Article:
- Gross tax revenues are expected to increase in FY22 (BE) by 16.7 per cent after recording a 5.5 per cent contraction in FY211 (RE).
- Budgetary gross tax revenue growth of 16.7% is marginally higher than nominal GDP growth of 14.4% in FY222.
- In both FY21 (RE) and FY22, the tax (net) to GDP ratio was held at 6.9. (BE). The buoyancy of taxes is budgeted at 1.2 if compared to 1.3 in FY211.
- Corporate tax (Rs 2.4 lakh crores), corporate income tax (Rs.1.8 lakh crores), and personal income tax (Rs.1.8 lakh crores) is deficient in FY21 (RE) revenue receipts. GST, other non-tax income (1.8 lakh crores) (1.2 lakh crores) respectively.
- In almost all tax revenues for FY22(BE), double-digit growth is estimated: personal income tax (22%), corporate tax (23%), GST (22%), and Customs(21%).
Subsidies: Expenditure and Major Schemes
- Decentralized procurement of food grains and high expenditure under the NFS act resulted in food subsidies have almost tripled in FY21 (RE) compared to FY20.
- The fertilizer subsidy is also estimated to grow by 65% following the high demand for urea and nutrients. The government announced an additional fertilizer subsidy of Rs. 65,000 crores in November 2020.
- Fertilizer subsidy, 40% contract allocated to FY22 (BE).
- Petroleum subsidy is estimated to be about 65% in FY22 (BE) due to the removal of the paraffin subsidy and stable crude oil prices. Key schemes set aside for FY22 (BE) shortfall include: MGNREGA: Rs.0.38 lakh crores and PMAY: Rs.0.13 lakh crores.
- Metro projects, highway and road works have seen a significant increase in their FY22 (BE) budget allocation.
Capital Receipts: Disinvestments and Borrowings
- The investment policy of Rs.1.8 lakh crore of FY22 can be a challenged if given the receipts in this account are very efficient past budget targets.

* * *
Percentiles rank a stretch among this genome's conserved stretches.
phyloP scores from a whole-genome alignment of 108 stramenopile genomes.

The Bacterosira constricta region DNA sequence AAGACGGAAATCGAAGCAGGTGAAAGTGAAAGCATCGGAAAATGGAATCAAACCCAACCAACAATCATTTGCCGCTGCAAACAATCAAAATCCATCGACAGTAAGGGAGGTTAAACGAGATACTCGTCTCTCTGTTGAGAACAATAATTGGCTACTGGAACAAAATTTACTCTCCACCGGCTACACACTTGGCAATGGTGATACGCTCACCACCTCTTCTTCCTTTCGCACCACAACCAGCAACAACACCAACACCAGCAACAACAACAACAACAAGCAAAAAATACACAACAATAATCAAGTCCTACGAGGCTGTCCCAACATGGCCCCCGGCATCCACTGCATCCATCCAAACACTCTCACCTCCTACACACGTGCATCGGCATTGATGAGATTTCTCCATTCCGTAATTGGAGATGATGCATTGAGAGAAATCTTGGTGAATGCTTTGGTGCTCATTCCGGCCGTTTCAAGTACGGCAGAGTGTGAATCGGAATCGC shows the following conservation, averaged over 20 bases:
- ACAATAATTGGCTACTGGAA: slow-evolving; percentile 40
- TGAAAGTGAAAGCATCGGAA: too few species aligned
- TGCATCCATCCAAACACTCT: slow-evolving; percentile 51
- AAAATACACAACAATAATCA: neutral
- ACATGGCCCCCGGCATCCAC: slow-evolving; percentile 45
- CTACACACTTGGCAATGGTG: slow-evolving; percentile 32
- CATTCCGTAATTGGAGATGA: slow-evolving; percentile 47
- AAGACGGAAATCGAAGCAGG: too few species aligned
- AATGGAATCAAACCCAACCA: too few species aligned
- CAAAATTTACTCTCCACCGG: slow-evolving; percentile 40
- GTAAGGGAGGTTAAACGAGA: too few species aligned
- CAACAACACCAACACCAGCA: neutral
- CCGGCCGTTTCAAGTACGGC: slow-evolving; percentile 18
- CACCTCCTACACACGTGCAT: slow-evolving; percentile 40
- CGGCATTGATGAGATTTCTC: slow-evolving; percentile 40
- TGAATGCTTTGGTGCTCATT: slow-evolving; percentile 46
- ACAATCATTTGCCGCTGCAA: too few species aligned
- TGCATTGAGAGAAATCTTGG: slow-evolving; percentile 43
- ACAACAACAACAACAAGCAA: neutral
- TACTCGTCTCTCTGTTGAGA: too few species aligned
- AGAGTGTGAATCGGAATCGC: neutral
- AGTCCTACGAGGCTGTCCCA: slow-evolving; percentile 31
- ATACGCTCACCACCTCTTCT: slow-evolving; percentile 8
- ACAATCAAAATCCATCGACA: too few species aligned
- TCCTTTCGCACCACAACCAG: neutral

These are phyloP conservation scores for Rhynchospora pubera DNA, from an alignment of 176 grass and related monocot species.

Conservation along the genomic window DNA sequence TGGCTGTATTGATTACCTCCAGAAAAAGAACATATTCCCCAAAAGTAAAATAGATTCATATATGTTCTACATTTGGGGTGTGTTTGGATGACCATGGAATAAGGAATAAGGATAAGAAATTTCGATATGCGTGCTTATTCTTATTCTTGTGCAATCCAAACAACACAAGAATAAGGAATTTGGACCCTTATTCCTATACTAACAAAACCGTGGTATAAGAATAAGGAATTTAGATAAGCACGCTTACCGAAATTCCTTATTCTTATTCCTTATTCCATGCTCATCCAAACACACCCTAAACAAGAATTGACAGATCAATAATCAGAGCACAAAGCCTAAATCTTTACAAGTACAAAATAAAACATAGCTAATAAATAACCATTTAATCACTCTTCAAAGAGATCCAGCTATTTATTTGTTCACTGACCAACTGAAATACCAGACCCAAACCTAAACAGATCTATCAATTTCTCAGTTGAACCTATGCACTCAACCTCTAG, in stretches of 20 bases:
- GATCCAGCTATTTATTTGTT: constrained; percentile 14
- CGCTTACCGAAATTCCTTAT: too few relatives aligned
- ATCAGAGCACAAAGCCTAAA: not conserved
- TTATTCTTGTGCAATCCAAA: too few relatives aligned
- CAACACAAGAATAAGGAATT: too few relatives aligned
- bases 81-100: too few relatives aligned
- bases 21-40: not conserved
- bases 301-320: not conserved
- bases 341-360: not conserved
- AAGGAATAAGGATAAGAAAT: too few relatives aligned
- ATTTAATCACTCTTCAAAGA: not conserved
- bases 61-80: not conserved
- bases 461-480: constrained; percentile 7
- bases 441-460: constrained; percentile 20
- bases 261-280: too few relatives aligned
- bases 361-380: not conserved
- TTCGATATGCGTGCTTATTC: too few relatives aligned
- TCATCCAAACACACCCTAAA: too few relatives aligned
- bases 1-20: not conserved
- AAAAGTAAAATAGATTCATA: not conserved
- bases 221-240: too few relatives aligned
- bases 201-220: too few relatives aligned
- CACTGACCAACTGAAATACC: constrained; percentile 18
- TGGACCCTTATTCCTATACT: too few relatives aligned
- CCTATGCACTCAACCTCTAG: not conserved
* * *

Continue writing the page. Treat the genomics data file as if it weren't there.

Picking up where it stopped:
- The Central Fund's incentive package may be created to encourage the State to invest less.
- Financial management in the system will be pressured by high borrowing from state and national markets and high demand in private sector finance through economic growth
- The government's budget deficit has increased from 3% to 4%, resulting in higher market borrowing.
- Interest rates may face higher pressures as financial conditions tighten.
- To obtain a yield from the RBI it will be necessary to proceed with measures to supply the liquid with OMO, TLTRO and LTROs.
- The additional Rs.80,000 required to finance the FY21 financial expenditure can be met through a market loan mid-February-March.
Analyzing the Revenue Expenditure
- Revenue is projected to grow by 28.1% in FY21 (RE) and is projected to decrease by 2.7% in FY22 (BE).
- Expenditure to address 84% of the total budget size of less than 87% in FY21 (RE).
- Key heads that have led to significant increases in FY21 (RE) revenue include:
- food allowance (Rs.3.1 lakh crores)
- interest payments (Rs.0.8 lakh crores)
- fertilizer subsidy (Rs.0.5 lakh crores)
- Family health and welfare schemes (Rs.0.12 lakh crs)
- The slight decrease in FY22 (BE) expenditure is mainly due to the decline in intermediate sector plans of approximately Rs2.7 lakh crores (including fertilizer subsidy, food subsidy).
- At the same time, interest costs are set to increase by Rs.1.2 lakhs while the financial commission transfers by Rs.0.4 lakh crores.
Capital Expenditure: Main Areas
- The basis for spending is on security, roads and railways.
- 3 components account for 63% of the budget expenditure spent on FY22.
- Reimbursements have increased (from the revised FY21 rating)
- 18% Roads
- Increased expansion of urban housing, telecommunications, medium and large sector expenditure strategies
- Reduced cash withdrawals are reduced/retained in the event of security and railways.
Did it comply with expectations? Oh sure yes, as the Finance Minister took a brave move not to procrastinate main spending at a time when the fiscal deficit is now running very high and there appear to be very few new sources of revenue. The FM, instead, has the achievement of the fiscal consolidation goal was rightly moved by a few years to make room to continue borrowing more. It will be lower compared to last year, however, targeting a 6.8 percent fiscal deficit and maintaining an extended timetable until we move. It makes a lot of sense as the government's first goal unambiguously had to be "growth" in order to get it back on the rails of the post-pandemic economy.
This portion of the site is for informational purposes only. The content is not legal advice. The statements and opinions are the expression of author, not corpseed, and have not been evaluated by corpseed for accuracy, completeness, or changes in the law.